Based in Littleton, Colorado, Angst & Alliteration is a blog by Jessica Ladosca. Her posts explore the bookish life through book reviews, quotes, original writing, and photos.

5 Steps in A Mighty Long Way

In 1957, Carlotta Walls and eight other black teens integrated Central High School in Little Rock, Arkansas. They weren't the first students to integrate a Southern public school. They weren't the last. But they were the ones whose story made headlines around the world.

Fifty-two years would pass before Carlotta Walls LaNier would publish her memoir about her experiences with integration. She called it A Mighty Long Way.

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1. Starting point: segregation

LaNier begins her memoir with descriptions of her family's history and her life as a little black girl in segregated Little Rock. Her parents and extended family taught her to have pride in herself. They taught her that anyone who tried to make her feel inferior due to her race was ignorant.

Young Carlotta grew up believing that she deserved to be treated with the same respect as anyone else--and that she deserved the same opportunities as anyone else. When the opportunity arose for her to attend Central High School as part of its first integrated class, young Carlotta took that opportunity for a better education.

2. Destination: integration

Standing up against oppression and challenging the status quo came with consequences for the Little Rock Nine, their families, and their community. There were angry mobs of racist white segregationists. The black students faced daily harassment from their classmates. There was violence, too--bombings and mysterious deaths.

Still, Carlotta persevered through it all. She ultimately achieved her goal--a diploma from Central High School.

3. Next stop: adulthood

LaNier's memoir goes beyond her graduation from Central High. She writes about her college experiences, her moves around the country, and her family's flight from Little Rock.

The memoir also fills in some gaps about the other members of her cohort in the Little Rock Nine, as well as other people who were integral to the history. LaNier reflects on the legacy of their integration experiences, which were deeply personal but had a global impact.

4. Are we there yet?

The Little Rock Nine helped to break down barriers that had been in place for generations. The courage and grit of Carlotta and her peers paved the way for the integration of more public schools. Their actions shaped the conversation on race relations in America during the civil rights era.

Although the U.S. has come, to use LaNier's words, "a mighty long way," I believe the country still has a long way to go.

For instance, many public schools are essentially re-segregated now, in fact, if not by law. Students of color do not receive the same opportunities as their white classmates. Students of color--not just black, but Latino, Asian, Middle Eastern--are underrepresented in gifted and talented programs. They are suspended and expelled at much higher rates.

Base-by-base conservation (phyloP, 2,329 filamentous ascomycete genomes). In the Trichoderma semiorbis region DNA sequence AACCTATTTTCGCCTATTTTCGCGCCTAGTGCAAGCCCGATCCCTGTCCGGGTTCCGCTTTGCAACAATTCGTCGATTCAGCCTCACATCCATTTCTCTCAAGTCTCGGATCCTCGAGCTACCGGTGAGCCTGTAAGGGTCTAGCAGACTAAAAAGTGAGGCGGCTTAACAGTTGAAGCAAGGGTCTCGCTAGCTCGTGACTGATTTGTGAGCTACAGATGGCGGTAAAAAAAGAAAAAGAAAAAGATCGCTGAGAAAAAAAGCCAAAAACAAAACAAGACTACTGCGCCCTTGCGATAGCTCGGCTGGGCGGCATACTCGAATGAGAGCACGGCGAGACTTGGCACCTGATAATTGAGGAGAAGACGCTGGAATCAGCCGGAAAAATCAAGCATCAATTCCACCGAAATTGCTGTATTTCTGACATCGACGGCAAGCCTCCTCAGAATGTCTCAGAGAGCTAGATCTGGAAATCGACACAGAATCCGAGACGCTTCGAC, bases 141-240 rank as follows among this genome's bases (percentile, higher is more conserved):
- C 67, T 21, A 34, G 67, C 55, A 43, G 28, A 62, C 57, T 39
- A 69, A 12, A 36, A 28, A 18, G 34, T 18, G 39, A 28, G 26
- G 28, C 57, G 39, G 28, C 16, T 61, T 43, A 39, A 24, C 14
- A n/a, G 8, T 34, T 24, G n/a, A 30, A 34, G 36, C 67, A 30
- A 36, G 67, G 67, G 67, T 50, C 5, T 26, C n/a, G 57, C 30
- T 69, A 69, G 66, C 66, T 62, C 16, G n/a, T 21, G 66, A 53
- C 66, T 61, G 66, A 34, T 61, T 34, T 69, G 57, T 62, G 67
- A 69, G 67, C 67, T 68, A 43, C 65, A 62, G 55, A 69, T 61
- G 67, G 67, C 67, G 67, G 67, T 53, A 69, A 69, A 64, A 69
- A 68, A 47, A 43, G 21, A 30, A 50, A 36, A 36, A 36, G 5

I taught in public middle and high schools in several states. I've worked with students of color who know firsthand that the "school to prison pipeline" isn't just a media catchphrase. These students and their peers are apathetic toward education. As adults, we act surprised that they aren't grateful for the opportunity to learn. How can educators bridge that gap?

5. The next bend in the road

When I was a student in American public schools, we learned about the civil rights movement. However, our study of that period was cursory at best. We saw documentaries about Emmett Till and learned that racism is horrific. But we didn't get the chance to examine the subject from a personal perspective. We didn't explore the further-reaching ramifications of civil rights legislation.

 

 One of my 8th graders brought in an autographed copy of  A Mighty Long Way.

One of my 8th graders brought in an autographed copy of A Mighty Long Way.

LaNier's book finally gave me that opportunity. And I'm happy to say that her memoir was studied in eighth-grade classrooms all over the Denver area this past academic year.

Martin Luther King, Jr. said,

History will have to record that the greatest tragedy of this period of social transition was not the strident clamor of the bad people, but the appalling silence of the good people.

The personal reflection LaNier offers to her readers provides new generations the chance to learn from the past. Then, maybe, people will take action to make informed decisions about the future.

 

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